Mountain Line prepares for July arrival of 6 electric buses

Electric buses cost about 20 cents per mile to run, while traditional buses cost about 60 cents a mile. (Proterra artist rendering)

With six electric buses headed for Missoula, Mountain Line is preparing its headquarters for the new fleet’s arrival in July.

The transit agency has operated diesel buses since the late 1970s. Now, thanks to a grant from the Federal Transit Administration, six 35-foot, zero-emission electric buses will start driving on all routes in Missoula.

“Right now, we’re really trying to make sure that we’re ready to receive the vehicles,” said Bill Pfeiffer, community outreach coordinator with Mountain Line. “We’re in the process of upgrading our power requirements here at our headquarters so that we’re able to charge the vehicles adequately, and that project is just being completed.”

The buses’ manufacturer, Proterra, will deliver the long-range, rapid-charging buses in late July. Six charging stations and a new transformer have been installed at Mountain Line’s headquarters on Shakespeare Street.

In the coming decade, Pfeiffer said he hopes that Mountain Line’s buses will all operate without diesel.

Mountain Line was also just awarded another grant through the Department of Environmental Quality to purchase two more buses within the next 18 months or so, said Corey Aldridge, general manager of Mountain Line.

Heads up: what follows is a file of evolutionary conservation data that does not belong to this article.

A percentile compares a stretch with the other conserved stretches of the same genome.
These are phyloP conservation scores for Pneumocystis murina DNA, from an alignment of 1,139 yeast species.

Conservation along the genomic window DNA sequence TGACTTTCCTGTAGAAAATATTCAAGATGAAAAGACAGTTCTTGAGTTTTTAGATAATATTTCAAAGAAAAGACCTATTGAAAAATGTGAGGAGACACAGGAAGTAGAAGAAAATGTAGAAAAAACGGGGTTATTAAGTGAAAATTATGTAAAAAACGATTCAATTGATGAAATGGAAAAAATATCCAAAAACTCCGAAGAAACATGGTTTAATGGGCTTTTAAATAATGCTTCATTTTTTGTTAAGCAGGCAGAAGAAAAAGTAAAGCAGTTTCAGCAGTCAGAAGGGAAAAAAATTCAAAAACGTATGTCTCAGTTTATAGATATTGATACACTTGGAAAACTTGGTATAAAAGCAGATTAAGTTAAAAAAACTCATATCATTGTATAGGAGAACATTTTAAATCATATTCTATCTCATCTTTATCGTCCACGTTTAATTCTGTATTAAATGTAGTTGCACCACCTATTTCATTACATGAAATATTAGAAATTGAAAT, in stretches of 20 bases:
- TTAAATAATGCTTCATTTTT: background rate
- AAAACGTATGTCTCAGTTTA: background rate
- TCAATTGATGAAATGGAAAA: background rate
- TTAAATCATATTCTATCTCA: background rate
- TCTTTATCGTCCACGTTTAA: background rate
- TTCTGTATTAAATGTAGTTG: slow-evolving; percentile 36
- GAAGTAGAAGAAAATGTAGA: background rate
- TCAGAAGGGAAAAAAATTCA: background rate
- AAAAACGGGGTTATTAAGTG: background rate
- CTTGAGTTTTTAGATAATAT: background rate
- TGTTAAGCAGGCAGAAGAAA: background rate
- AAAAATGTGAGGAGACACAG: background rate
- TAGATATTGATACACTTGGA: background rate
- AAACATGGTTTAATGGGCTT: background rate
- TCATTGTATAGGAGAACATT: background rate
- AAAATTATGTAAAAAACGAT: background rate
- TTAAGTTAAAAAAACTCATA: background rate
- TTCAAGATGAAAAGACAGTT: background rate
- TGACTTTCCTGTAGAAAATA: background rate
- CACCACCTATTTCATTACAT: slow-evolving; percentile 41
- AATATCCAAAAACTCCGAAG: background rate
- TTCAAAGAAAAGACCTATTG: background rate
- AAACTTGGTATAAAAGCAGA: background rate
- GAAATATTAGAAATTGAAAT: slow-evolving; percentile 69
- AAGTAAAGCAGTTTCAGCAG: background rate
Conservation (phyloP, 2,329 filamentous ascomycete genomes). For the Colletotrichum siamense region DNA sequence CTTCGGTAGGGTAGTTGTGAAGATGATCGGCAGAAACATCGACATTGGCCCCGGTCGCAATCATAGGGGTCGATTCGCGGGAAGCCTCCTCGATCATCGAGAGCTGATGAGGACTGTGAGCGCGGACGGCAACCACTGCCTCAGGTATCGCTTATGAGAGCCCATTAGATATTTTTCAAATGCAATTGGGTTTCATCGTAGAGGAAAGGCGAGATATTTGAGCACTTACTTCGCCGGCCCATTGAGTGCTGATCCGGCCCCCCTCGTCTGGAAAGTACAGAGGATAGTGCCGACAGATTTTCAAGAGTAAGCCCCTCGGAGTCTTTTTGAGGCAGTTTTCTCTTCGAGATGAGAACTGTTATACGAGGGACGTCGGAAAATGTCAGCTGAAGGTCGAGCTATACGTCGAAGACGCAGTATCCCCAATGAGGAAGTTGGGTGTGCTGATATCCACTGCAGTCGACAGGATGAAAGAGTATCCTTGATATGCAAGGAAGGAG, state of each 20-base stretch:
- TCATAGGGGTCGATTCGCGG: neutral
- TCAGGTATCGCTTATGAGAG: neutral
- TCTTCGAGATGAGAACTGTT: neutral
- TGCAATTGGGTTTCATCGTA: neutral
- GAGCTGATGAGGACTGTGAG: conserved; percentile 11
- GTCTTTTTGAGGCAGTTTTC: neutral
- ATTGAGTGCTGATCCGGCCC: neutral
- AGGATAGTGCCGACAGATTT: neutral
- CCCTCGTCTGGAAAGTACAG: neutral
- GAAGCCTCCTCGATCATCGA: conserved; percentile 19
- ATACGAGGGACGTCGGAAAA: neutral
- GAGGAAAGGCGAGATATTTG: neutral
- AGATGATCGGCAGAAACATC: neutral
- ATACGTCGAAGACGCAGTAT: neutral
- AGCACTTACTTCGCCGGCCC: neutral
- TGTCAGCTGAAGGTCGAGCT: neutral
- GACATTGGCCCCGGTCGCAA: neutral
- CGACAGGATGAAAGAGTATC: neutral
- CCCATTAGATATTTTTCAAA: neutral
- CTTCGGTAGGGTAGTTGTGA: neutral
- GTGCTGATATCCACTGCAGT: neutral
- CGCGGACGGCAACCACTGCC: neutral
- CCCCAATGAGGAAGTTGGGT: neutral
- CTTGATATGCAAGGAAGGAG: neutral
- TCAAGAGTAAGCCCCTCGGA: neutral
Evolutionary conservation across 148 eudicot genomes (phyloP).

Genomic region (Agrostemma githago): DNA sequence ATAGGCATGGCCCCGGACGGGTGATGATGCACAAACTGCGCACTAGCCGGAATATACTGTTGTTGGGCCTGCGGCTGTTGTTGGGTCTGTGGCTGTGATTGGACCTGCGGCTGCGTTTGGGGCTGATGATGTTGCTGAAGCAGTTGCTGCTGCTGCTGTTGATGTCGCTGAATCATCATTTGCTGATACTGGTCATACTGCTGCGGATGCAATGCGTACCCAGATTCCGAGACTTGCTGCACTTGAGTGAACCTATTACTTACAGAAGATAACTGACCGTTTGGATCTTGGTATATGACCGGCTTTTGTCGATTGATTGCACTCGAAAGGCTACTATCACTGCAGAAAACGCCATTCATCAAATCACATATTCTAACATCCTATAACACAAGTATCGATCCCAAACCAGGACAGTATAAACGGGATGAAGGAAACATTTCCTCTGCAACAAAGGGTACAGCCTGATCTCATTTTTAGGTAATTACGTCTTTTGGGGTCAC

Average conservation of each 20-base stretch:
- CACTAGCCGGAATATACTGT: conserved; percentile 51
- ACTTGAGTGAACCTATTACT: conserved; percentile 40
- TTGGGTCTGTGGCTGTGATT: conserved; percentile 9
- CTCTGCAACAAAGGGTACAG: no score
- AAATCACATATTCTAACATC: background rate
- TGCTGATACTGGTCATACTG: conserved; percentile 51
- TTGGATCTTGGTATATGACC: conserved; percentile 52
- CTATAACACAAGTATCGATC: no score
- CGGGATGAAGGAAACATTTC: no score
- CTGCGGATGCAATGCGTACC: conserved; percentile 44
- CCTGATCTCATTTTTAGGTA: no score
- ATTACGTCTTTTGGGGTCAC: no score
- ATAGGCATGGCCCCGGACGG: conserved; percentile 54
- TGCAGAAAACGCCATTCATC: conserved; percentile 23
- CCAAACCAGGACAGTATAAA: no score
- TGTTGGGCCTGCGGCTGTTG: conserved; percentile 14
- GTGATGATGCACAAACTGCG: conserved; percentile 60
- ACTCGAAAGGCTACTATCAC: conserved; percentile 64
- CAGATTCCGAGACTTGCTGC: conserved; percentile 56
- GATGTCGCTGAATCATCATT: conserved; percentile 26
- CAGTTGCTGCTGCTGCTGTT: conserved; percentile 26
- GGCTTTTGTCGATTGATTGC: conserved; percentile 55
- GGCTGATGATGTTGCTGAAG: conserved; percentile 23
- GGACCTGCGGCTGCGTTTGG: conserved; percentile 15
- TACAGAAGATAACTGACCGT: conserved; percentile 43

“One of our primary directives as a public transit agency is to improve our air quality here in Missoula, which is a challenge,” Pfeiffer said. “We live in a non-attainment area. According to the Clean Air Act, we frequently have impaired air quality here in our valley and so we’re really excited to begin transitioning our fleet from diesel.”

The buses arriving in July will replace four diesel buses, one of which has been operating since the 1990s. Mountain Line’s strategic plan adopted last summer also aims to increase the number of vehicles in the fleet to keep up with current ridership through a number of phases.

“Sometimes we’re up against the wall where we need every bus out on the road with the current level of service,” Aldridge said. “With each of the phases that we’re looking at, there will be additional buses that will be needed for that. What’s coming in now will get us up to a good level of spares.”

City Council member Jordan Hess, who also serves as transportation director for the Associated Students of the University of Montana, said his organization has been operating two Proterra electric buses since 2016.

ASUM has seen savings in maintenance costs and greater efficiency moving passengers overall, Hess said. Electric buses get about 20 miles per gallon, compared to the 4 miles per gallon for a diesel bus.

Electric buses cost about 20 cents per mile to run, while traditional buses cost about 60 cents a mile.

“I think the single best place to start in terms of having an impact, though, is the municipal bus because it’s a vehicle in constant use and it carries a ton of people,” Hess said. “It’s a much better place to start than other fleet vehicles or privately owned vehicles because the impact is just so much greater.”

Missoula is the only city in Montana to operate electric buses, and with a plan to transition to more renewable power sources, operating these electric buses will become even more environmentally sound, Hess said.

However, many other universities and cities have reached out to Hess about ASUM’s experience with the buses.

Because of their success, ASUM applied for and was awarded a grant through the Federal Transit Administration to purchase three more electric buses.

Electric buses are the future, Hess said, and more and more cities and universities have seen the benefits here in Missoula.

“It’s really fantastic that Montana is recognized around the nation as being a resource for deploying electric vehicles,” Hess said.